Diabetes prevention programs may seem even more valuable in light of new research that estimates the lifetime medical cost of patients diagnosed with the condition. The results of a study published in the September 2014 issue of Diabetes Care indicated that medical spending for diabetes patients is substantially greater than that of the rest of the US population.
The analysis collected data from the 2006-2009 Medical Expenditure Panel Surveys and the 2005-2008 National Health Interview Surveys to estimate the annual medical cost since age of diagnosis among diabetes patients. Sex, age, age at diagnosis, and diabetes duration were all considered in these estimates. Using survival data from previous studies, lifetime spending was then calculated. Lifetime medical spending estimates for diabetes patients were then compared with those for individuals without the condition.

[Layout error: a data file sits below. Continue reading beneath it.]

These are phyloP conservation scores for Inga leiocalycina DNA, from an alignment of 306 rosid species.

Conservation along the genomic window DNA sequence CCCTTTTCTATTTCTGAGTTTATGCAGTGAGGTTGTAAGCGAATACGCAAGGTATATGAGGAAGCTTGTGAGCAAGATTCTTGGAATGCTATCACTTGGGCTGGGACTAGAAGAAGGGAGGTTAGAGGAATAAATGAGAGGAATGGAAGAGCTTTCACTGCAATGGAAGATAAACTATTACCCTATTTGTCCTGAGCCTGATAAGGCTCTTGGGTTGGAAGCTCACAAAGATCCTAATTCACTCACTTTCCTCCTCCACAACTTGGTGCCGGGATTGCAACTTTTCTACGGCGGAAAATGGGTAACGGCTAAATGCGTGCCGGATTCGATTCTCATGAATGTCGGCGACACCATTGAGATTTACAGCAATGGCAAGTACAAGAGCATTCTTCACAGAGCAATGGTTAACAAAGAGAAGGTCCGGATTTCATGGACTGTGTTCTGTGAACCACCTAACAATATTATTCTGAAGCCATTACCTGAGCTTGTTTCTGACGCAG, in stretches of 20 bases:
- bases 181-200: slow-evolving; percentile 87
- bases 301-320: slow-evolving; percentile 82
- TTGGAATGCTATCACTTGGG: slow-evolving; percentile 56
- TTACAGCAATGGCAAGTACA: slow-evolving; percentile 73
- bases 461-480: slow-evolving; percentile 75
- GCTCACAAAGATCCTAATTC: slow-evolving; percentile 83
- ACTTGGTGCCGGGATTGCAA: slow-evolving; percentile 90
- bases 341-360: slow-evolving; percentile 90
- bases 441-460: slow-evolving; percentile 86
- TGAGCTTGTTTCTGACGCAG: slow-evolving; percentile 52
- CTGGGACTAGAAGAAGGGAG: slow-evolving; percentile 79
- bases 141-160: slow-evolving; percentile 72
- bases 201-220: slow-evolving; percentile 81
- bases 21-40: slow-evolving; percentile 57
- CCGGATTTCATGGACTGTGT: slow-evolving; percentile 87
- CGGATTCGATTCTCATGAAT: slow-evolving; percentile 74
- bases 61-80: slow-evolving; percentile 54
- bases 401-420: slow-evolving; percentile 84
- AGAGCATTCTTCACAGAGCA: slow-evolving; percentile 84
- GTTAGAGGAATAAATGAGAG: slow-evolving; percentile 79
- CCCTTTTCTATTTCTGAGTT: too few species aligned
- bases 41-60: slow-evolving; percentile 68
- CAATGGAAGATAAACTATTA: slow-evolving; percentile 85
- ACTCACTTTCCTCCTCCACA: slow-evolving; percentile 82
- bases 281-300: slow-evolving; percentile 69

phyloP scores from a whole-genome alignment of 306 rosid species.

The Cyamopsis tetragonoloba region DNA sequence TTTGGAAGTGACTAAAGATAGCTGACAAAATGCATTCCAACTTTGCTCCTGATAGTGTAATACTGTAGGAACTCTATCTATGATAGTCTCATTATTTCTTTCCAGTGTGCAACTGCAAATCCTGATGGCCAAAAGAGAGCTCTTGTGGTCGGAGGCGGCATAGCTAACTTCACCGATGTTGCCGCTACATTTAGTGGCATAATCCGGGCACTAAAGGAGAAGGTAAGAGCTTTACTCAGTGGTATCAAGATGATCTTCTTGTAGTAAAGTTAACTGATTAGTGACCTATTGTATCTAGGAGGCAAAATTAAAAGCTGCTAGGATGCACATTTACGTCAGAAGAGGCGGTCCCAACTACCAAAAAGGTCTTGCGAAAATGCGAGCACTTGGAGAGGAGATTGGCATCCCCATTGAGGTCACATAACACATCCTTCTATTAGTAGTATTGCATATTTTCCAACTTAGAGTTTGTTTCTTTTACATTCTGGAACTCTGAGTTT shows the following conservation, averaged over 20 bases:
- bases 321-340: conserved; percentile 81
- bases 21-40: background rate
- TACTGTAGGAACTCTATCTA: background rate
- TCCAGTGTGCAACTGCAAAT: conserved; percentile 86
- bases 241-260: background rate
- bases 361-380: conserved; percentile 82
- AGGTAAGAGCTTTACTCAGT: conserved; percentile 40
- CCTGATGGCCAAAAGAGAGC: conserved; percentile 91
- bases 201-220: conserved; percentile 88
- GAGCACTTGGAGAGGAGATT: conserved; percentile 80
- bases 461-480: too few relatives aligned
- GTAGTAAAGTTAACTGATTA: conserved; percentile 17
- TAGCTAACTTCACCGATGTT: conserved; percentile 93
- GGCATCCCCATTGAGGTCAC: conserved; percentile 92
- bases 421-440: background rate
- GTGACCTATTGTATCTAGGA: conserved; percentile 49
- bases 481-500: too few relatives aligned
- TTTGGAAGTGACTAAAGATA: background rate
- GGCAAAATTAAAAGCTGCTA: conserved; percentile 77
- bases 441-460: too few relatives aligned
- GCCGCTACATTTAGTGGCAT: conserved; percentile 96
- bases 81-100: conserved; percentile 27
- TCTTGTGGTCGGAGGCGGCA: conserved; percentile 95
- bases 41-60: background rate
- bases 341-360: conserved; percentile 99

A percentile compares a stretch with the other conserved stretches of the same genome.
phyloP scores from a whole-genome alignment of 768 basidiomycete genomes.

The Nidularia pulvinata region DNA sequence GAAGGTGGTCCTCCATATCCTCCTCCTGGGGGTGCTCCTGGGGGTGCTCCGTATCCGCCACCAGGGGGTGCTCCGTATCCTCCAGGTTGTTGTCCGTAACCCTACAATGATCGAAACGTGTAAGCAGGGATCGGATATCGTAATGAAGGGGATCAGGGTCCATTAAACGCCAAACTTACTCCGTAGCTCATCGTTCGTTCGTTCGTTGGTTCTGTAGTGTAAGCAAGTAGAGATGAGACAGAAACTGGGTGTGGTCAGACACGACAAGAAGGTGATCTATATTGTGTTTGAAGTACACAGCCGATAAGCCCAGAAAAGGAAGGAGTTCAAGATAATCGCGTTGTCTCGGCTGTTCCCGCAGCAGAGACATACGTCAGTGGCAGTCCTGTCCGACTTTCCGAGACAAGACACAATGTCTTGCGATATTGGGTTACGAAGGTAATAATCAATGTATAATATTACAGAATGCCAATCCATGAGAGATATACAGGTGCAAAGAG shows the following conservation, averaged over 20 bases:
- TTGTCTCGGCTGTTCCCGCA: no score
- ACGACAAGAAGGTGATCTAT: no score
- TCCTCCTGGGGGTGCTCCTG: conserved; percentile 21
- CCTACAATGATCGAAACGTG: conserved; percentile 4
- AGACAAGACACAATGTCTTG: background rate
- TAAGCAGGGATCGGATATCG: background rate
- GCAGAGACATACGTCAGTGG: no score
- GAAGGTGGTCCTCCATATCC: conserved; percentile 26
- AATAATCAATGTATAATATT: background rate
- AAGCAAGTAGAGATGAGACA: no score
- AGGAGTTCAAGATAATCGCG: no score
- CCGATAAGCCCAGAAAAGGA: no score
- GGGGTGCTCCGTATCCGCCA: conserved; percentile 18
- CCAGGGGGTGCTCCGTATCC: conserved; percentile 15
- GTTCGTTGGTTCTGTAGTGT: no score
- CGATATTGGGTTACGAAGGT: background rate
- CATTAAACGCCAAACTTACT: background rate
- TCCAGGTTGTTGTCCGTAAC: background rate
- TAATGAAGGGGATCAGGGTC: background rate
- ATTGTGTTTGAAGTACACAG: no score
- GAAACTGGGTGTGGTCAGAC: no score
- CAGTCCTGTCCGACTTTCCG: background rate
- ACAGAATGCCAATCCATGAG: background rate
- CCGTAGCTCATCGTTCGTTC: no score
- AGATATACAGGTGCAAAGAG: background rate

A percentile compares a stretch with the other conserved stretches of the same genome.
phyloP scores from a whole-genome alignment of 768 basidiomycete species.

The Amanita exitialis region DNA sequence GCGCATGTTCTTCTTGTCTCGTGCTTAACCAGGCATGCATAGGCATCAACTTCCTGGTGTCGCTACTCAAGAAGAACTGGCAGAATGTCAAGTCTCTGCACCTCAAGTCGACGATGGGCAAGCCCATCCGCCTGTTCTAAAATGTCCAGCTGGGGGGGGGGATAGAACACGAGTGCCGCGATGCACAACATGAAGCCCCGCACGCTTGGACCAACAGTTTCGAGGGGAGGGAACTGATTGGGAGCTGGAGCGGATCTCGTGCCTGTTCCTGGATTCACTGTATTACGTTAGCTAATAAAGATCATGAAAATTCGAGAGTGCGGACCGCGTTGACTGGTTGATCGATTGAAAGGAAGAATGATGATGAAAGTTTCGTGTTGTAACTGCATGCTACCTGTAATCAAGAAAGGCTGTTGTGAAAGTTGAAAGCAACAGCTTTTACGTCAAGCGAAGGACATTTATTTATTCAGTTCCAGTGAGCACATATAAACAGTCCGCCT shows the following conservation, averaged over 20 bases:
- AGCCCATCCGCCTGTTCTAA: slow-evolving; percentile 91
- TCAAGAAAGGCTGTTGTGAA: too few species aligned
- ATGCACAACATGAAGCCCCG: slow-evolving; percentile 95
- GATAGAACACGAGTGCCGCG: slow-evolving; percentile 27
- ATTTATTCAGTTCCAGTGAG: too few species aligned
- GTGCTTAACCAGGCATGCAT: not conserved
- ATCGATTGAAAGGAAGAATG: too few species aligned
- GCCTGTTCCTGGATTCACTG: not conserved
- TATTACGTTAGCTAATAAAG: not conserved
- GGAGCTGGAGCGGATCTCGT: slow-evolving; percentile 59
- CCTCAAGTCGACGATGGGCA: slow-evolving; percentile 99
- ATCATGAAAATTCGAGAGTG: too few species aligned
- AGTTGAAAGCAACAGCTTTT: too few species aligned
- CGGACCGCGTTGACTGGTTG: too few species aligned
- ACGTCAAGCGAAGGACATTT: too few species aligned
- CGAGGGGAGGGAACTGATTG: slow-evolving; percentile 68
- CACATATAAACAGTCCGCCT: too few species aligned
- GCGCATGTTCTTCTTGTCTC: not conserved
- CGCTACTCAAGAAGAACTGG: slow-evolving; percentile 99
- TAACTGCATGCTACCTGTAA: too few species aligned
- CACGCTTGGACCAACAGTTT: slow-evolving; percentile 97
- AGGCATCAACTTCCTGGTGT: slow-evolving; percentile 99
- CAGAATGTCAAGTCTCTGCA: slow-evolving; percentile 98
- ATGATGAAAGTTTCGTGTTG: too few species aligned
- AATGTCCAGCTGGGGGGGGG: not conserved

After discounting future spending at a rate of 3% annually, the results indicated that patients diagnosed with diabetes at 40 years of age spend an extra $124,600 in medical costs throughout their lifetime. Excess medical costs decreased to $91,200 if patients were diagnosed at 50 years of age, to $53,800 if at 60 years of age, and to $35,900 if at 65 years of age.
“If prevention costs can be kept sufficiently low, diabetes prevention may lead to a reduction in long-term medical costs,” the study authors conclude.